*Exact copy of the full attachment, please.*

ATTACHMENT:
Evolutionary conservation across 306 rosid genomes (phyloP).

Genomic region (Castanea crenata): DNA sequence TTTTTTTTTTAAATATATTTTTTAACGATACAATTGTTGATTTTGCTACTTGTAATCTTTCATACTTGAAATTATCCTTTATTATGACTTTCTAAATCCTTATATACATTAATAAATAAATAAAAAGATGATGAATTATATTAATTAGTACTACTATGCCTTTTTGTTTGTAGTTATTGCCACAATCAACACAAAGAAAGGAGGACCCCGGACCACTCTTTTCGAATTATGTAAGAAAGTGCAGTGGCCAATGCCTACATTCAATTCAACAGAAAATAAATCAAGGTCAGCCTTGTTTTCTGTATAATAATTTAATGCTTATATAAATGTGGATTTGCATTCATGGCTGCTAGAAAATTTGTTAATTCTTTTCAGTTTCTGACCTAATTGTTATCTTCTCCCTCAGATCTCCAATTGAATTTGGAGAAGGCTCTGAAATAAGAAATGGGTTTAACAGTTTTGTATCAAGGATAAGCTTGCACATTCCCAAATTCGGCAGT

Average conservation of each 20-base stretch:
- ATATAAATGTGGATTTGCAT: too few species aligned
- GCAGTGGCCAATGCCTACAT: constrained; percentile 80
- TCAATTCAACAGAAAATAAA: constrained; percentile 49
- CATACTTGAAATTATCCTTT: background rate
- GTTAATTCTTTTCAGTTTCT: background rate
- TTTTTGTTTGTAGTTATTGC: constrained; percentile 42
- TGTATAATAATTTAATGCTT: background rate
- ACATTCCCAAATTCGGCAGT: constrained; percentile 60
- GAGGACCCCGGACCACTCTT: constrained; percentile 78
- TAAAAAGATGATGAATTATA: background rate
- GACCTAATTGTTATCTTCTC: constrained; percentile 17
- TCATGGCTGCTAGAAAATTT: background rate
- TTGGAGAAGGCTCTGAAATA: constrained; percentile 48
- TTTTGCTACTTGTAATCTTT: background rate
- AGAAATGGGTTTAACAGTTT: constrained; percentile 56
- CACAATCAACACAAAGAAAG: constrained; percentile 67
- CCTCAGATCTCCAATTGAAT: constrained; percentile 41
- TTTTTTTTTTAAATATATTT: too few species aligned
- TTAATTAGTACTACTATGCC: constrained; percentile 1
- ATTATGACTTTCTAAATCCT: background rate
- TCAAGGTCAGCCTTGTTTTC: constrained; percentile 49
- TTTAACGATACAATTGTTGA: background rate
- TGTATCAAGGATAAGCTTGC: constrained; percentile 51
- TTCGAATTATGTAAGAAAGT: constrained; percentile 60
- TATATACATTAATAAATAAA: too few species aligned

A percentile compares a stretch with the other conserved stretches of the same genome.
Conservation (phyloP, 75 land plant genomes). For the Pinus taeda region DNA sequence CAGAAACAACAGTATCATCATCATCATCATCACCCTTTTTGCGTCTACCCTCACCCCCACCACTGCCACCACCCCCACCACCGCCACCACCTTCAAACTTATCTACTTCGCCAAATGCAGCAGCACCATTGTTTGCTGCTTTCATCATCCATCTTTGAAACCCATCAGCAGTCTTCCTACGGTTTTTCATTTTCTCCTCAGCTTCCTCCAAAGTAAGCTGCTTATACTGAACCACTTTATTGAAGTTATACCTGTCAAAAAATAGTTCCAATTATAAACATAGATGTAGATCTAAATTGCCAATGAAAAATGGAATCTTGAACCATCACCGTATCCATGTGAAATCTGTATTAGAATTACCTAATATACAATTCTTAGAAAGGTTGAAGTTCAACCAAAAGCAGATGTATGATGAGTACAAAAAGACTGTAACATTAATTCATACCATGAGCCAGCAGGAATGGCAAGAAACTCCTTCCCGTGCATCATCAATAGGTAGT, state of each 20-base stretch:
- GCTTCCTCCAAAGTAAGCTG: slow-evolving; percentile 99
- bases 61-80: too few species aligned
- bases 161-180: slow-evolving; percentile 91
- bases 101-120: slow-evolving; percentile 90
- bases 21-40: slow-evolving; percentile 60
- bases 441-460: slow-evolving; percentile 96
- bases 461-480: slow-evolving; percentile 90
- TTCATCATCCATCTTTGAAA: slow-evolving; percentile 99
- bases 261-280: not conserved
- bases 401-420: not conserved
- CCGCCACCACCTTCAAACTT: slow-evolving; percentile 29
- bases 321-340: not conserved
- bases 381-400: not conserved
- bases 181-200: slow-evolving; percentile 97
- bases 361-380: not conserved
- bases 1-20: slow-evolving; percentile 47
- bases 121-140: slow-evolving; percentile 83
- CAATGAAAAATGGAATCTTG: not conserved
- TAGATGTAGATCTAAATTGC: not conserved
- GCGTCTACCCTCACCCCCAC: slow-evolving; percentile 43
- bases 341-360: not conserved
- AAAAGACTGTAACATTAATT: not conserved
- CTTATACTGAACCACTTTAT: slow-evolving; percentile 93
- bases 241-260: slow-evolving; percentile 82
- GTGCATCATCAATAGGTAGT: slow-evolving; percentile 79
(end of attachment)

Evolutionary conservation across 306 rosid genomes (phyloP).

Genomic region (Castanea crenata): DNA sequence TTTTTTTTTTAAATATATTTTTTAACGATACAATTGTTGATTTTGCTACTTGTAATCTTTCATACTTGAAATTATCCTTTATTATGACTTTCTAAATCCTTATATACATTAATAAATAAATAAAAAGATGATGAATTATATTAATTAGTACTACTATGCCTTTTTGTTTGTAGTTATTGCCACAATCAACACAAAGAAAGGAGGACCCCGGACCACTCTTTTCGAATTATGTAAGAAAGTGCAGTGGCCAATGCCTACATTCAATTCAACAGAAAATAAATCAAGGTCAGCCTTGTTTTCTGTATAATAATTTAATGCTTATATAAATGTGGATTTGCATTCATGGCTGCTAGAAAATTTGTTAATTCTTTTCAGTTTCTGACCTAATTGTTATCTTCTCCCTCAGATCTCCAATTGAATTTGGAGAAGGCTCTGAAATAAGAAATGGGTTTAACAGTTTTGTATCAAGGATAAGCTTGCACATTCCCAAATTCGGCAGT

Average conservation of each 20-base stretch:
- ATATAAATGTGGATTTGCAT: too few species aligned
- GCAGTGGCCAATGCCTACAT: constrained; percentile 80
- TCAATTCAACAGAAAATAAA: constrained; percentile 49
- CATACTTGAAATTATCCTTT: background rate
- GTTAATTCTTTTCAGTTTCT: background rate
- TTTTTGTTTGTAGTTATTGC: constrained; percentile 42
- TGTATAATAATTTAATGCTT: background rate
- ACATTCCCAAATTCGGCAGT: constrained; percentile 60
- GAGGACCCCGGACCACTCTT: constrained; percentile 78
- TAAAAAGATGATGAATTATA: background rate
- GACCTAATTGTTATCTTCTC: constrained; percentile 17
- TCATGGCTGCTAGAAAATTT: background rate
- TTGGAGAAGGCTCTGAAATA: constrained; percentile 48
- TTTTGCTACTTGTAATCTTT: background rate
- AGAAATGGGTTTAACAGTTT: constrained; percentile 56
- CACAATCAACACAAAGAAAG: constrained; percentile 67
- CCTCAGATCTCCAATTGAAT: constrained; percentile 41
- TTTTTTTTTTAAATATATTT: too few species aligned
- TTAATTAGTACTACTATGCC: constrained; percentile 1
- ATTATGACTTTCTAAATCCT: background rate
- TCAAGGTCAGCCTTGTTTTC: constrained; percentile 49
- TTTAACGATACAATTGTTGA: background rate
- TGTATCAAGGATAAGCTTGC: constrained; percentile 51
- TTCGAATTATGTAAGAAAGT: constrained; percentile 60
- TATATACATTAATAAATAAA: too few species aligned

A percentile compares a stretch with the other conserved stretches of the same genome.
Conservation (phyloP, 75 land plant genomes). For the Pinus taeda region DNA sequence CAGAAACAACAGTATCATCATCATCATCATCACCCTTTTTGCGTCTACCCTCACCCCCACCACTGCCACCACCCCCACCACCGCCACCACCTTCAAACTTATCTACTTCGCCAAATGCAGCAGCACCATTGTTTGCTGCTTTCATCATCCATCTTTGAAACCCATCAGCAGTCTTCCTACGGTTTTTCATTTTCTCCTCAGCTTCCTCCAAAGTAAGCTGCTTATACTGAACCACTTTATTGAAGTTATACCTGTCAAAAAATAGTTCCAATTATAAACATAGATGTAGATCTAAATTGCCAATGAAAAATGGAATCTTGAACCATCACCGTATCCATGTGAAATCTGTATTAGAATTACCTAATATACAATTCTTAGAAAGGTTGAAGTTCAACCAAAAGCAGATGTATGATGAGTACAAAAAGACTGTAACATTAATTCATACCATGAGCCAGCAGGAATGGCAAGAAACTCCTTCCCGTGCATCATCAATAGGTAGT, state of each 20-base stretch:
- GCTTCCTCCAAAGTAAGCTG: slow-evolving; percentile 99
- bases 61-80: too few species aligned
- bases 161-180: slow-evolving; percentile 91
- bases 101-120: slow-evolving; percentile 90
- bases 21-40: slow-evolving; percentile 60
- bases 441-460: slow-evolving; percentile 96
- bases 461-480: slow-evolving; percentile 90
- TTCATCATCCATCTTTGAAA: slow-evolving; percentile 99
- bases 261-280: not conserved
- bases 401-420: not conserved
- CCGCCACCACCTTCAAACTT: slow-evolving; percentile 29
- bases 321-340: not conserved
- bases 381-400: not conserved
- bases 181-200: slow-evolving; percentile 97
- bases 361-380: not conserved
- bases 1-20: slow-evolving; percentile 47
- bases 121-140: slow-evolving; percentile 83
- CAATGAAAAATGGAATCTTG: not conserved
- TAGATGTAGATCTAAATTGC: not conserved
- GCGTCTACCCTCACCCCCAC: slow-evolving; percentile 43
- bases 341-360: not conserved
- AAAAGACTGTAACATTAATT: not conserved
- CTTATACTGAACCACTTTAT: slow-evolving; percentile 93
- bases 241-260: slow-evolving; percentile 82
- GTGCATCATCAATAGGTAGT: slow-evolving; percentile 79